Step 2:


Select/highlight the bottom-most layer and run a Gaussian blur of (12 px).

Now run Emboss (Filters/Distorts/Emboss) using the following settings:


Step 3:

Select/highlight the top-most layer and change the layer mode to Difference.



TIP: Also check out Overlay and Soft light modes for making pretty awesome 3D text.


The edges are still a little jagged and can be easily fixed by running Gaussian blur of 3px on the top-most layer.


Flatten the image.

Step 4:

Add pattern layers or color layers (do not fill selections with color or patterns on the original layer) and choose Hard Light or Grain Merge for your layer mode. Feel free to experiment with the different modes to see their results.

Using the text path, I inverted the selection for the background, then created a second pattern layer for the text with the path selection not inverted, using Burn as the layer mode.

This is the result:


That's it. Enjoy! :)

Thursday, May 12, 2011

Somewhat Painless Plaid Tutorial Using GIMP and G'MIC


Using GIMP 2.6.11  and G'MIC 1.4.9.2.

You can download G'MIC for your specific OS, here.

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First let me state that I didn't come across this idea on my own. I've been following a conversation at Gimp Chat, that discusses various methods of creating plaid designs. You can follow that discussion here.

Akky shared a few beautiful flower images on Gimp Chat. One in particular was to my liking. You can view this image and others here in the same thread.


This image is scaled, to get the larger image grab it from Gimp Chat.

Rod shares how to smooth the palette of colors here - (Colors/Info/Smooth Palette). This is good information to know, but it doesn't create a 45 degree diagonal palette. It would be nice if there was such an option.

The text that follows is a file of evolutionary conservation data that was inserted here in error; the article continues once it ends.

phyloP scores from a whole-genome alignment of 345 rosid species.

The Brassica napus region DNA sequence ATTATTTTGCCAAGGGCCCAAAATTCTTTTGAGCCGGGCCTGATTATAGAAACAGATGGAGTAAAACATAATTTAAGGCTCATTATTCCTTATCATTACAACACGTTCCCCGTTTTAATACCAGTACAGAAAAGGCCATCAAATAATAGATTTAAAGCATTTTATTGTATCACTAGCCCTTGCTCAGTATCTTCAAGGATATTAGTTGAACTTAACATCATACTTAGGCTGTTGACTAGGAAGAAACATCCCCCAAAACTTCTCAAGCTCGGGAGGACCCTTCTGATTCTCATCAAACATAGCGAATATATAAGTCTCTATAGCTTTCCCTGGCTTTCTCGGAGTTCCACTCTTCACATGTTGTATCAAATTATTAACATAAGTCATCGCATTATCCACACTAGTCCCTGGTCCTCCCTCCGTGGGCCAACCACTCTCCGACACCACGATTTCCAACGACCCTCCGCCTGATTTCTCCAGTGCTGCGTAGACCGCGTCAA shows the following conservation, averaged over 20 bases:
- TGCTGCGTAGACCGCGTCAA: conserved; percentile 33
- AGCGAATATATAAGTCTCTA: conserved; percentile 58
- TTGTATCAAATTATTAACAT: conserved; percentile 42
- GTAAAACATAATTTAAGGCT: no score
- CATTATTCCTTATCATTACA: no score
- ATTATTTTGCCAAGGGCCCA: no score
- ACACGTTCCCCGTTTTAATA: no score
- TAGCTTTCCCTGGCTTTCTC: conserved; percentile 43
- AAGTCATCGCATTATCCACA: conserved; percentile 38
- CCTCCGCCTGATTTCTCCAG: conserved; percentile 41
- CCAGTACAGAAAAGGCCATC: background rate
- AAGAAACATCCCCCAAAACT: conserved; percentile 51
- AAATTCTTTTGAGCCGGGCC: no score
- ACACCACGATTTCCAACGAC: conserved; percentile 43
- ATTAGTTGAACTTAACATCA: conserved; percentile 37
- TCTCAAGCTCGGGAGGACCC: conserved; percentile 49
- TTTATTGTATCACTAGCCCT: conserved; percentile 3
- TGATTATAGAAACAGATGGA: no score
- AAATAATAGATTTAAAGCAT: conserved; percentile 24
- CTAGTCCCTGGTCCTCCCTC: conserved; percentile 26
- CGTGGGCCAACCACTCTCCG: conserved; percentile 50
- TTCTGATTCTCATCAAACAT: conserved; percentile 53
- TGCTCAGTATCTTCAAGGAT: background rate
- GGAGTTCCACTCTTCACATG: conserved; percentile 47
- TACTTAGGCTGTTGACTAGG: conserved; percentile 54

Now that you have the flower image and you performed a smooth palette on the image, it should look like this:


Now for the G'MIC tutorial:

You're going to need G'MIC and to create a small simple filter for your .gmic file. If you follow Zonderr's tutorial below, you shouldn't have any problems. If you're not interested in following that tutorial, you can place this code in your .gmic file:


#@gimp My first filter: my_first_filter_command, my_first_filter_command
#@gimp : note = note("It is my first filter, I am so excited!")
#@gimp : sep = separator()
#@gimp : Angle = float(45,0,360)
#@gimp : Fill the empty space = choice("in black","like the borders","by repeating the image")my_first_filter_command :
  -rotate $1,$2

If you need more help on finding or creating the .gmic file, even after following Zonderr's tutorial below, post a comment here or at Gimp Chat, or at G'MIC Flickr.

Step 1:

Lucky for us G'MIC users, Zonderr taught us to create a clever little beginner's filter, here.

It's simply titled "My First Filter".  It's a nifty filter and it does the job we need it for.

Step 2:

With your image containing the smooth palette, as shown above, go to Filters/G'MIC.


Click the image to enlarge.

Note ALL of the settings on the G'MIC menu, including Input/Output. When you have made all the necessary changes to your selection, press APPLY, not OK.

Change the angle to 90 degrees and click APPLY again.
 TIP: Make sure to pay attention to your Input/Output settings. Step 1 and 2 Input settings are "Active Default" and Output is "New Active Layers". In step 3, Input mode changes (see below). In steps 4 & 5, for both steps, Input  is "Active Default", Output is "In Place, default".


Step 3:

Switch to Layers in G'MIC and select the Average layer.

Under Input/Output, change the top Layer option to "Active and below".

Click APPLY again.

Your current top image layer should look like this:


Step 4:

Let's give it some cloth texture.

Go to Patterns and select Canvas (be sure to make sure the 2nd direction is activated). For the tutorial, I used default settings.  Change Input to "Active Layer" and Output to "In place, default". Click APPLY, not OK.